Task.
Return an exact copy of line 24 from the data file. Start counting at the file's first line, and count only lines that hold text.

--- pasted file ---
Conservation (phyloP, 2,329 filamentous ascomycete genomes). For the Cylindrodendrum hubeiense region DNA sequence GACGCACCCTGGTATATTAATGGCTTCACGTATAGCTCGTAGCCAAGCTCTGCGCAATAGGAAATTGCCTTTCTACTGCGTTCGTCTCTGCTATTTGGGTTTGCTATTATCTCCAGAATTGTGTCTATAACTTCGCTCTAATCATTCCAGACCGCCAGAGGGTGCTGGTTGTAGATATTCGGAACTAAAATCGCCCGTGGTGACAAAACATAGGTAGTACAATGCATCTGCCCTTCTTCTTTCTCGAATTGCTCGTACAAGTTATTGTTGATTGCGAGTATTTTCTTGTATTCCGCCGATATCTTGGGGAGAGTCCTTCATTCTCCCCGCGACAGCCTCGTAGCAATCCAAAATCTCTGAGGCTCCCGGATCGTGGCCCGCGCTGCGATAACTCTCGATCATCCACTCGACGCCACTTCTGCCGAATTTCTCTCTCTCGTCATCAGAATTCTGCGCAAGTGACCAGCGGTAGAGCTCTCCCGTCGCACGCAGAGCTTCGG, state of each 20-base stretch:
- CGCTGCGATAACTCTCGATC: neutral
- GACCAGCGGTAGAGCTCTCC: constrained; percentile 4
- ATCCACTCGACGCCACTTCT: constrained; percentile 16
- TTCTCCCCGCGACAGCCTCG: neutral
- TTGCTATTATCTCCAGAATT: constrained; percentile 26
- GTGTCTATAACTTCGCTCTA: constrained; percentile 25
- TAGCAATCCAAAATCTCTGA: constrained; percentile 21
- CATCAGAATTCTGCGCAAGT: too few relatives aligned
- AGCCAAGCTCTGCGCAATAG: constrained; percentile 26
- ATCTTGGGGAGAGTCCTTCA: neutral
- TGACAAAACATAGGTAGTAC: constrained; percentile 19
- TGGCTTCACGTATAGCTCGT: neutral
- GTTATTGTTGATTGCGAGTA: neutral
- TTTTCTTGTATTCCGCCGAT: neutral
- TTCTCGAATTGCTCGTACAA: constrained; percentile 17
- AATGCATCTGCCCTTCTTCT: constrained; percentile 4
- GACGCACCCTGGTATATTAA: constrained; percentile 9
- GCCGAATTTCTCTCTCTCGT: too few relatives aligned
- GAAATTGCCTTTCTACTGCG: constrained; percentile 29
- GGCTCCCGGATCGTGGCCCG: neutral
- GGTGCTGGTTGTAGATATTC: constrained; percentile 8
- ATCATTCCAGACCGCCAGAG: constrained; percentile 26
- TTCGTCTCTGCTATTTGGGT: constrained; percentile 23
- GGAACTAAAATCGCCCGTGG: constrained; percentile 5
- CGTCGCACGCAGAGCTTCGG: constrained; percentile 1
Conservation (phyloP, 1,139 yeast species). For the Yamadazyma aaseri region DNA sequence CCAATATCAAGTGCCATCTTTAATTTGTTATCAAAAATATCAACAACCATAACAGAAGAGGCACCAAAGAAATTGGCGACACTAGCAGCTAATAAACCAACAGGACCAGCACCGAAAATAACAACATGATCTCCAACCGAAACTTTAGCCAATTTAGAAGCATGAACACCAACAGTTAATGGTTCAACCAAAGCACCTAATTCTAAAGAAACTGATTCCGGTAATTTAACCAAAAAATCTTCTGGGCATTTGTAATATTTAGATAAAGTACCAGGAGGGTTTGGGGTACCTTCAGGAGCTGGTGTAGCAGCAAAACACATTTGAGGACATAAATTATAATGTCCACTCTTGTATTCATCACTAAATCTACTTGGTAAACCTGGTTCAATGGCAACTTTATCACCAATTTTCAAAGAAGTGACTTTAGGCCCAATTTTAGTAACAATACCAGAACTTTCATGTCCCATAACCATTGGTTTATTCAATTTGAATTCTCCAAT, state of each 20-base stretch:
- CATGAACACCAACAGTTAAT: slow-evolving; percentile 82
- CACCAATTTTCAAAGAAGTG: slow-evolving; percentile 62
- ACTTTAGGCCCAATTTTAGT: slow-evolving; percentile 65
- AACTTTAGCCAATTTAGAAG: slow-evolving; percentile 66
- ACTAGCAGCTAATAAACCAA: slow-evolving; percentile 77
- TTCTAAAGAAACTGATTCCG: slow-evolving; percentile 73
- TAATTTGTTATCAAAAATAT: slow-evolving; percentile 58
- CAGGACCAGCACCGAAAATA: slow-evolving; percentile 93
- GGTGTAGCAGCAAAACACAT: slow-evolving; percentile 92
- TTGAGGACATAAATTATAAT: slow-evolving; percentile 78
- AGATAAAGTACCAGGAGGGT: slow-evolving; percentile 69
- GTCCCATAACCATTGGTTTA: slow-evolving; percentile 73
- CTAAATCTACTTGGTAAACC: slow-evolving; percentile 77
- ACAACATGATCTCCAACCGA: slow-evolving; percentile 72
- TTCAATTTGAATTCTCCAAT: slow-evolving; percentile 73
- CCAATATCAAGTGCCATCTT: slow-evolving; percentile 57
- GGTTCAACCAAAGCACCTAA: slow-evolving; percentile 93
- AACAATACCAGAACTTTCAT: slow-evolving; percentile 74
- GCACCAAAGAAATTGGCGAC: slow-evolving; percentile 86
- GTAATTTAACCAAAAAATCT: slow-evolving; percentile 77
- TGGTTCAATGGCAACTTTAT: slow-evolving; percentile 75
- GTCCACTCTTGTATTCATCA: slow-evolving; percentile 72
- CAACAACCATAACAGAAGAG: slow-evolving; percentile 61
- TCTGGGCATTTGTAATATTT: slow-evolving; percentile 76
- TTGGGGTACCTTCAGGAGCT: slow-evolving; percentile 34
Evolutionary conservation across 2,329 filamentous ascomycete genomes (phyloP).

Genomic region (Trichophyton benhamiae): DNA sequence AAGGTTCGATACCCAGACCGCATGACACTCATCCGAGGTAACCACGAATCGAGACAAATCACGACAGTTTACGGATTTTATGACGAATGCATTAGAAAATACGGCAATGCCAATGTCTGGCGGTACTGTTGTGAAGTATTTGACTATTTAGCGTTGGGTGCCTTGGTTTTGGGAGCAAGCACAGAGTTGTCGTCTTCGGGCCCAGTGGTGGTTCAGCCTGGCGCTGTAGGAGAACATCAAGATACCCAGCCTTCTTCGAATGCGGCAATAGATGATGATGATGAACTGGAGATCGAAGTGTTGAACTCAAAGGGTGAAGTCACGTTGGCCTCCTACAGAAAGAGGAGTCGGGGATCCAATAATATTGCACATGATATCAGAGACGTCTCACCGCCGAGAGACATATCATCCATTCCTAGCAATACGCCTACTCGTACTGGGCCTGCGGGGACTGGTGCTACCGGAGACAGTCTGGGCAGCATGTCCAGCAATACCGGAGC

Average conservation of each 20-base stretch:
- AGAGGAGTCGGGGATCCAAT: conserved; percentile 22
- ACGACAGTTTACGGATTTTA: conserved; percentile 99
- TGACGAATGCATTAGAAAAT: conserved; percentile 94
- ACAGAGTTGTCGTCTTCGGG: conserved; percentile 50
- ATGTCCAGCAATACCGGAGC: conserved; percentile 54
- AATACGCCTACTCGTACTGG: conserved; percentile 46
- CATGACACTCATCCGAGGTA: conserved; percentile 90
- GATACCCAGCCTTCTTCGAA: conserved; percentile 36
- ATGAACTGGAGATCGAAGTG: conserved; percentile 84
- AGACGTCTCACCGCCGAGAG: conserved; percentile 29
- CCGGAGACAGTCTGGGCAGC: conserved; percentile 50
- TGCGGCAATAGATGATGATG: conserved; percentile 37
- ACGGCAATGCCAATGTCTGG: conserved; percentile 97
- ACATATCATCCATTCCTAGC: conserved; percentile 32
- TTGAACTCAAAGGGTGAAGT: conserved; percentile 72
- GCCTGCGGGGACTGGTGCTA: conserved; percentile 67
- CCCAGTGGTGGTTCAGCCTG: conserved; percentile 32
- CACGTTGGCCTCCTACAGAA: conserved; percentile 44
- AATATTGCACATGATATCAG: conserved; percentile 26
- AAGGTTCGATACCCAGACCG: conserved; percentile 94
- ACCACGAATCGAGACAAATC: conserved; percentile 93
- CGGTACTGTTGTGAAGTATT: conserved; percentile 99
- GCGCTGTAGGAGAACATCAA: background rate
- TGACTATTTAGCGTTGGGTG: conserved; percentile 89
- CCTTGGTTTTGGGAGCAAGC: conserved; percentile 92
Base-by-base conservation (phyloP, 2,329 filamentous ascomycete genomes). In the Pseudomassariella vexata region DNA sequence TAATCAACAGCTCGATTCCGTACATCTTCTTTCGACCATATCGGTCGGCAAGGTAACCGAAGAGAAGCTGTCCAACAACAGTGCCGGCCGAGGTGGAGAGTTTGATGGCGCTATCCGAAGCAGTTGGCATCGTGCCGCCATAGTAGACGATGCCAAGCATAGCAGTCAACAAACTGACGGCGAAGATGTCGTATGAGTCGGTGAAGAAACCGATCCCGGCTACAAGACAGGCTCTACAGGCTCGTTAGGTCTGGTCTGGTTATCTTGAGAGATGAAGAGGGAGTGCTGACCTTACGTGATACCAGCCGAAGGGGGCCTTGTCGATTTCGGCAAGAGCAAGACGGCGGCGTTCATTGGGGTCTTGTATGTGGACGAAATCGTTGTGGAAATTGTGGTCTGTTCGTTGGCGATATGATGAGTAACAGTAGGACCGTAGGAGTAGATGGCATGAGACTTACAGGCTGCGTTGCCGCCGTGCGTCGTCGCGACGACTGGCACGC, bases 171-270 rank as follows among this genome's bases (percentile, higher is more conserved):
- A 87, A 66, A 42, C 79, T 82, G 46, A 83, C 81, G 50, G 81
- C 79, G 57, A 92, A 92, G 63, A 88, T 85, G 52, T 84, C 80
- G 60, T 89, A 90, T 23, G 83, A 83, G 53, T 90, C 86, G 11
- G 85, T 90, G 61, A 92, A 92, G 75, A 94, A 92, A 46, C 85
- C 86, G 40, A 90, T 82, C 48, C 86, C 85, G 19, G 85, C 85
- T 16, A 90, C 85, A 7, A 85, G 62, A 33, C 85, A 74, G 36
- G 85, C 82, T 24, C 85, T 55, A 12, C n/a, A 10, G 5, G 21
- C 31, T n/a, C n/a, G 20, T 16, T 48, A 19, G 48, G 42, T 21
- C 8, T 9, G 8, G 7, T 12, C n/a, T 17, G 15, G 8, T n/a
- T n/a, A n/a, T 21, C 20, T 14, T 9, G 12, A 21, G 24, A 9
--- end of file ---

- TTCGTCTCTGCTATTTGGGT: constrained; percentile 23